Courtesy of newyorktimes.com....
Studios Moving to Block Piracy of Films Online
By LAURA M. HOLSON
Published: September 25, 2003
OS ANGELES, Sept. 24 — If Hollywood executives have learned anything watching their peers in the music business grapple with online file sharing, it is how not to handle a technological revolution.
While the major labels in the music industry squabbled among themselves about how best to deal with Internet piracy and failed to develop consumer-friendly ways to buy music online, the movie industry has gone on a coordinated offensive to thwart the free downloading of films before it spins out of control.
This summer, night-vision goggles became a familiar fashion accessory for security guards at movie premieres as they searched for people in the audience carrying banned video recorders. The industry's trade association began a nationwide piracy awareness campaign in movie theaters and on television. Studios are aggressively putting electronic watermarks on movie prints so they can determine who is abetting the file sharing. And some movie executives are considering whether to send out early DVD's to Academy Award voters, fearing the films will be distributed online.
Also, as early as next month the industry will begin promoting a "stealing is bad" message in schools, teaming up with Junior Achievement on an hourlong class for fifth through ninth graders on the history of copyright law and the evils of online file sharing. The effort includes games like Starving Artist, in which students pretend to be musicians whose work is downloaded free from the Internet, and a crossword puzzle called Surfing for Trouble.
"There is no issue in my life I take as seriously as this," said Peter Chernin, president and chief operating officer of the News Corporation, which owns 20th Century Fox. "This is going to be with us for the rest of our careers. But if we remain focused on it, maybe it won't kill us and we won't have to panic."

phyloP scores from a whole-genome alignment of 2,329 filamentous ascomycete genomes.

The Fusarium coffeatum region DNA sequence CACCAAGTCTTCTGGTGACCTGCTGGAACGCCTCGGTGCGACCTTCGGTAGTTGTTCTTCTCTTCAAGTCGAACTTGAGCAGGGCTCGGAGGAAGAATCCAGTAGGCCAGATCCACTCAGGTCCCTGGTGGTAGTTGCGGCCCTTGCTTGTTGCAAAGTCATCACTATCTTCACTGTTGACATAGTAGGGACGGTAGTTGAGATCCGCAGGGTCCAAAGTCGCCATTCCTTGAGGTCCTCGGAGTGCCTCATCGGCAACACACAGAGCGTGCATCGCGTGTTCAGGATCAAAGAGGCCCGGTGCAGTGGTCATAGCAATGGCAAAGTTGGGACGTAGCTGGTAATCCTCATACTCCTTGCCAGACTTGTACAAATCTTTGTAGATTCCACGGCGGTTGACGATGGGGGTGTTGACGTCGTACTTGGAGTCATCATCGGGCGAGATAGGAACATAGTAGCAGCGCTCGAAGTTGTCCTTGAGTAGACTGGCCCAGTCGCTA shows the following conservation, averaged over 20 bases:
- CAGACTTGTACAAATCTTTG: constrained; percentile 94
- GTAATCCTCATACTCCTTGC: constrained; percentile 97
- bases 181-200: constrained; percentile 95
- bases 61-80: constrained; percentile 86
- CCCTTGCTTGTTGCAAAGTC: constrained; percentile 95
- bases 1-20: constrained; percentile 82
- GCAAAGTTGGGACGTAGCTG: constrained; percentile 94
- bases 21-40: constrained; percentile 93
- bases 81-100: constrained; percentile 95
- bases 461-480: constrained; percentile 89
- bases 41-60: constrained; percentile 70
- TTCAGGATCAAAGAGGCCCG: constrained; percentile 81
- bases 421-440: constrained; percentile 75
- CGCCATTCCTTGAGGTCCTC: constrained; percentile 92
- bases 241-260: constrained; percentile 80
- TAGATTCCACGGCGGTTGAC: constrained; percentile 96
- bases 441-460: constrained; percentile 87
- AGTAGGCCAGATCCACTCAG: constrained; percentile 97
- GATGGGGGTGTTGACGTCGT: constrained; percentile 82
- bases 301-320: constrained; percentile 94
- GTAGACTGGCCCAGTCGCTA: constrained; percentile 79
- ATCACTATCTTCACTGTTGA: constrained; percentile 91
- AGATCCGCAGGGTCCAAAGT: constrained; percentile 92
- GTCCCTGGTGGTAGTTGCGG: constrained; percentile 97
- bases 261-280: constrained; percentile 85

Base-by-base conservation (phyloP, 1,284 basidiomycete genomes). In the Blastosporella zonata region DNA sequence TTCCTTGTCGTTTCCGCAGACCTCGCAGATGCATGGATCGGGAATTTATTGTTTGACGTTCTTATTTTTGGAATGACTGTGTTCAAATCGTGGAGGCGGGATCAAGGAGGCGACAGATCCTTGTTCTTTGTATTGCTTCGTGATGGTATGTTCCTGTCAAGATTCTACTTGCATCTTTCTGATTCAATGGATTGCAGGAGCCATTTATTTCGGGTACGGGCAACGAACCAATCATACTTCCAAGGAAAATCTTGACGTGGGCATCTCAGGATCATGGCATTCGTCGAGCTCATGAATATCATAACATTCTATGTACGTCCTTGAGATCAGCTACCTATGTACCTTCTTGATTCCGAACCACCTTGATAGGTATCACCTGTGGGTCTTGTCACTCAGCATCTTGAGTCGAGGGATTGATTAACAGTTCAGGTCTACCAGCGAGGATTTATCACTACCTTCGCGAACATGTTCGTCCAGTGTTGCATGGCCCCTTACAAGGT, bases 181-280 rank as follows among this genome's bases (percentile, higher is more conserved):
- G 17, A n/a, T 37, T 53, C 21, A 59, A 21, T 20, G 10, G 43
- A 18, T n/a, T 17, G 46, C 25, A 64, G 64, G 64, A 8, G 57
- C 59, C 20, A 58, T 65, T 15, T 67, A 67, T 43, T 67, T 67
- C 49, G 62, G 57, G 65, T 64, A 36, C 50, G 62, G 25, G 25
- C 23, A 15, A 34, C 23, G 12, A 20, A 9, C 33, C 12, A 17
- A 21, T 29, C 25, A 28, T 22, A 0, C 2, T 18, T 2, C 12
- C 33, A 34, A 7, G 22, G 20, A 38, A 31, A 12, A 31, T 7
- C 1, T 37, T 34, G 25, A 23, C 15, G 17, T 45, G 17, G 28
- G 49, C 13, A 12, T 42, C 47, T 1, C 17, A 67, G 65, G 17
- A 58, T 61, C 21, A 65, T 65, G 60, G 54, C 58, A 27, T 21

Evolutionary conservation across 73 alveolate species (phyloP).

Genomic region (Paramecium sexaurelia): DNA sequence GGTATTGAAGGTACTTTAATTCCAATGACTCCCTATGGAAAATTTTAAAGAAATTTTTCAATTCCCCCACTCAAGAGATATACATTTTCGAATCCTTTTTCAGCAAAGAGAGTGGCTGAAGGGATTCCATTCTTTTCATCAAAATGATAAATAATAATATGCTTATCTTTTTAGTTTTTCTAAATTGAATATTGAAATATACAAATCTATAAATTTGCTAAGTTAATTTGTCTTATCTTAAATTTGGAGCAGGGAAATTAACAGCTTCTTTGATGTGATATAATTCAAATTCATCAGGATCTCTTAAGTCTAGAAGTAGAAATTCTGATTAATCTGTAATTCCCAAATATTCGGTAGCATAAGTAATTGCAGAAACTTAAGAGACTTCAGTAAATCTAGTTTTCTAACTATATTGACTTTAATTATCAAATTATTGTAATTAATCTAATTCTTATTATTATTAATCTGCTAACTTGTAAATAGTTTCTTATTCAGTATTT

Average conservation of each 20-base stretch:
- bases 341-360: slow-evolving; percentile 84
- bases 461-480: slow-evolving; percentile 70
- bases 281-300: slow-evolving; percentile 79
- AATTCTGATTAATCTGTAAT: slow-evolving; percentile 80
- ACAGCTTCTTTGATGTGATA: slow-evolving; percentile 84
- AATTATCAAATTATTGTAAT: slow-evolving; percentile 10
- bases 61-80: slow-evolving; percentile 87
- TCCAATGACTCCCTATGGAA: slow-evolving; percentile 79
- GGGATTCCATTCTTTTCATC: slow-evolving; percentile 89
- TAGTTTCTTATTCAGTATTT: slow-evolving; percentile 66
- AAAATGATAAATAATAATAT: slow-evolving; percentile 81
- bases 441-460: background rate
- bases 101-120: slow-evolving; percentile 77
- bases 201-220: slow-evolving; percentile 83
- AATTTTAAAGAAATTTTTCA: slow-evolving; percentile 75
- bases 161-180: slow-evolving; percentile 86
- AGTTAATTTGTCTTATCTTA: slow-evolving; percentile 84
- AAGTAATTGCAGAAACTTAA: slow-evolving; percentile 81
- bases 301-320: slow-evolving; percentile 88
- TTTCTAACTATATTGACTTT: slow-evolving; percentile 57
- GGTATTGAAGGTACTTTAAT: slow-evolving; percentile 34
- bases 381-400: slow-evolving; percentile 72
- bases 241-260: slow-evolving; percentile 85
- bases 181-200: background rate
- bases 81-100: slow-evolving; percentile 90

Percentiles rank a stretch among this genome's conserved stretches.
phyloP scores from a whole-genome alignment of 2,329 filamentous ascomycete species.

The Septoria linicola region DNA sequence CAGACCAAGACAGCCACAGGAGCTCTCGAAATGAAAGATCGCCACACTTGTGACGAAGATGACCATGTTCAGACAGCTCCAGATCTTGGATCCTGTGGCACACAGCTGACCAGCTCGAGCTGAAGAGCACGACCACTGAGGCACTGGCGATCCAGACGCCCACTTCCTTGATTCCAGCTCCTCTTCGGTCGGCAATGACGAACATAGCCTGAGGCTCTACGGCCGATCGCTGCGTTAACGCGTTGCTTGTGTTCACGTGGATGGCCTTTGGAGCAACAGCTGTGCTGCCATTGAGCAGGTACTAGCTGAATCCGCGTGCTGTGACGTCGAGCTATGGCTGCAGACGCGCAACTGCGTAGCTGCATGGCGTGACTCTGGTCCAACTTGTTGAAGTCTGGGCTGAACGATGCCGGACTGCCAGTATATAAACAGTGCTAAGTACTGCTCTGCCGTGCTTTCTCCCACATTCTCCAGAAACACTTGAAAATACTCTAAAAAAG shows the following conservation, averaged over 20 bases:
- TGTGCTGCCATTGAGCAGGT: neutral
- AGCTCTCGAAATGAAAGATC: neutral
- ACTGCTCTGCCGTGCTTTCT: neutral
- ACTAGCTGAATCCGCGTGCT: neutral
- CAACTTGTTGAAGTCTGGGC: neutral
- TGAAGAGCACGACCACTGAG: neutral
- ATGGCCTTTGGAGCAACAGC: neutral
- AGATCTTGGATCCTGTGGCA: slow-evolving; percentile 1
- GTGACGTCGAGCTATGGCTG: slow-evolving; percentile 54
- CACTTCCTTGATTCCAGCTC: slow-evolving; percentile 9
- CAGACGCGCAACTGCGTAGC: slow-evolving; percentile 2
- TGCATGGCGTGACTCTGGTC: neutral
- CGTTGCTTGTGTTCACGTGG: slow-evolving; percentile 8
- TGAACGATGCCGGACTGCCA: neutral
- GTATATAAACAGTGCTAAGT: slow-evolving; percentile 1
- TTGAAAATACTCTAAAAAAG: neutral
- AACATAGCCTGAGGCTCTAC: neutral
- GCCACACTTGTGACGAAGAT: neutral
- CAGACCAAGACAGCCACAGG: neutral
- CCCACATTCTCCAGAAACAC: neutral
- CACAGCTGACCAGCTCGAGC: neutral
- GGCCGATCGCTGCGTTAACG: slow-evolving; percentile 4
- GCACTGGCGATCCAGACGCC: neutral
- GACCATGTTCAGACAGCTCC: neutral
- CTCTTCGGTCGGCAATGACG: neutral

This is not the first time the studios have battled technological advances they worried they could not control. Back in 1982, Jack Valenti, then as now the head of the movie industry's trade association, said the threat of videocassette recorders to the film industry was like that posed by the Boston Strangler to a woman alone. The studios hope they can find a way to co-opt online movie swapping as profitably as they did the VCR and now the DVD player. Still, many in Hollywood fear that online movie sharing could be the most serious menace to profits so far.
The concern is such that 20 of the film industry's top decision makers, including Jeffrey Bewkes, chairman of the entertainment group at AOL Time Warner, and Jeffrey Katzenberg, a co-founder of Dreamworks SKG, attended a focus group in June at the Museum of Television and Radio in Beverly Hills. The participants, about 20 college- and high school-age students, quickly and easily downloaded several current hits at the executives' request. Next they confirmed what many already knew. "These kids said they weren't going to stop," Mr. Chernin said.
As a result, in late July the major studios through their lobbying group, the Motion Picture Association of America, began an advertising campaign, with the theme "Movies. They're Worth It." It profiles, among others, a set painter, stuntman and makeup artist.
The music industry, which began feeling the effects of online sharing four years ago because the relatively small size of music files makes for much quicker downloads, began running national antipiracy ads only last year. Executives lament the delay. "It could have had an impact," said Hilary Rosen, the former chief executive of the Recording Industry Association of America, the music industry's trade group.
But music executives then were indecisive about how best to tackle online file sharing. "I think the music industry has always resembled feudal warring kingdoms with an underworld edge thrown in," said Martin Kaplan, a former executive at the Walt Disney Company who is now the director of the Norman Lear Center at the University of Southern California, which studies entertainment, business and society. "If you look at Jack Valenti's French cuffs, it is a different culture. Movie executives collaboratively deal with joint enemies at the gate."